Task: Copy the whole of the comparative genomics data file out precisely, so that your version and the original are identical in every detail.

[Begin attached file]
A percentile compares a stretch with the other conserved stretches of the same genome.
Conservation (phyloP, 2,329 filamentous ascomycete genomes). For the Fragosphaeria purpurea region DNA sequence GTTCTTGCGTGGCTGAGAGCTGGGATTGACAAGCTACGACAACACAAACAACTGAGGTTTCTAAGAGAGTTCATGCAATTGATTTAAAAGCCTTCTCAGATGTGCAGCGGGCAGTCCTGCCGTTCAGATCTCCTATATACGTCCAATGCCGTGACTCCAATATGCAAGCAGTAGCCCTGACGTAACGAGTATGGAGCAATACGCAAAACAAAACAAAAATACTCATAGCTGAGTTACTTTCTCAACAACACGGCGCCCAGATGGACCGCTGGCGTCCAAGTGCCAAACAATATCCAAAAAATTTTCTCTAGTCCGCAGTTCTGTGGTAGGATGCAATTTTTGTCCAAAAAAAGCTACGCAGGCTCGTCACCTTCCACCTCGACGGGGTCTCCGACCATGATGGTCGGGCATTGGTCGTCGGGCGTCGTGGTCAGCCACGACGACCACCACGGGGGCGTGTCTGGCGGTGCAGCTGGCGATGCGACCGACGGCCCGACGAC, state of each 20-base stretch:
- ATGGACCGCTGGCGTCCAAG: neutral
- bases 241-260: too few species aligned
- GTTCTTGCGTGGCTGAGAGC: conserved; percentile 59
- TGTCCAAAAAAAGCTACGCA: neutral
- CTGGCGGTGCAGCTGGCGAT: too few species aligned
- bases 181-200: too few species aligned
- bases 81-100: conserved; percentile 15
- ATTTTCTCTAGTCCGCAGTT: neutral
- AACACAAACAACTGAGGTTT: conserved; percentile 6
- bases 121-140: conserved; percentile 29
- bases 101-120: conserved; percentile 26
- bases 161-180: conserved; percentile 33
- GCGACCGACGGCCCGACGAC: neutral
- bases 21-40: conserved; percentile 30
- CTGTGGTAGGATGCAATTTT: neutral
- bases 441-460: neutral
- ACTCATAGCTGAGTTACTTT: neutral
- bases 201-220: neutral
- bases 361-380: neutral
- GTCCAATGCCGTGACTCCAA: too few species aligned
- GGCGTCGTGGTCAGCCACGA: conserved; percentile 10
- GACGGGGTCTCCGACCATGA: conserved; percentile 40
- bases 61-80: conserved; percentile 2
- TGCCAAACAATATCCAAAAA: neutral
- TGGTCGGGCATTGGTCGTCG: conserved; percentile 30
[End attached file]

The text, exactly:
A percentile compares a stretch with the other conserved stretches of the same genome.
Conservation (phyloP, 2,329 filamentous ascomycete genomes). For the Fragosphaeria purpurea region DNA sequence GTTCTTGCGTGGCTGAGAGCTGGGATTGACAAGCTACGACAACACAAACAACTGAGGTTTCTAAGAGAGTTCATGCAATTGATTTAAAAGCCTTCTCAGATGTGCAGCGGGCAGTCCTGCCGTTCAGATCTCCTATATACGTCCAATGCCGTGACTCCAATATGCAAGCAGTAGCCCTGACGTAACGAGTATGGAGCAATACGCAAAACAAAACAAAAATACTCATAGCTGAGTTACTTTCTCAACAACACGGCGCCCAGATGGACCGCTGGCGTCCAAGTGCCAAACAATATCCAAAAAATTTTCTCTAGTCCGCAGTTCTGTGGTAGGATGCAATTTTTGTCCAAAAAAAGCTACGCAGGCTCGTCACCTTCCACCTCGACGGGGTCTCCGACCATGATGGTCGGGCATTGGTCGTCGGGCGTCGTGGTCAGCCACGACGACCACCACGGGGGCGTGTCTGGCGGTGCAGCTGGCGATGCGACCGACGGCCCGACGAC, state of each 20-base stretch:
- ATGGACCGCTGGCGTCCAAG: neutral
- bases 241-260: too few species aligned
- GTTCTTGCGTGGCTGAGAGC: conserved; percentile 59
- TGTCCAAAAAAAGCTACGCA: neutral
- CTGGCGGTGCAGCTGGCGAT: too few species aligned
- bases 181-200: too few species aligned
- bases 81-100: conserved; percentile 15
- ATTTTCTCTAGTCCGCAGTT: neutral
- AACACAAACAACTGAGGTTT: conserved; percentile 6
- bases 121-140: conserved; percentile 29
- bases 101-120: conserved; percentile 26
- bases 161-180: conserved; percentile 33
- GCGACCGACGGCCCGACGAC: neutral
- bases 21-40: conserved; percentile 30
- CTGTGGTAGGATGCAATTTT: neutral
- bases 441-460: neutral
- ACTCATAGCTGAGTTACTTT: neutral
- bases 201-220: neutral
- bases 361-380: neutral
- GTCCAATGCCGTGACTCCAA: too few species aligned
- GGCGTCGTGGTCAGCCACGA: conserved; percentile 10
- GACGGGGTCTCCGACCATGA: conserved; percentile 40
- bases 61-80: conserved; percentile 2
- TGCCAAACAATATCCAAAAA: neutral
- TGGTCGGGCATTGGTCGTCG: conserved; percentile 30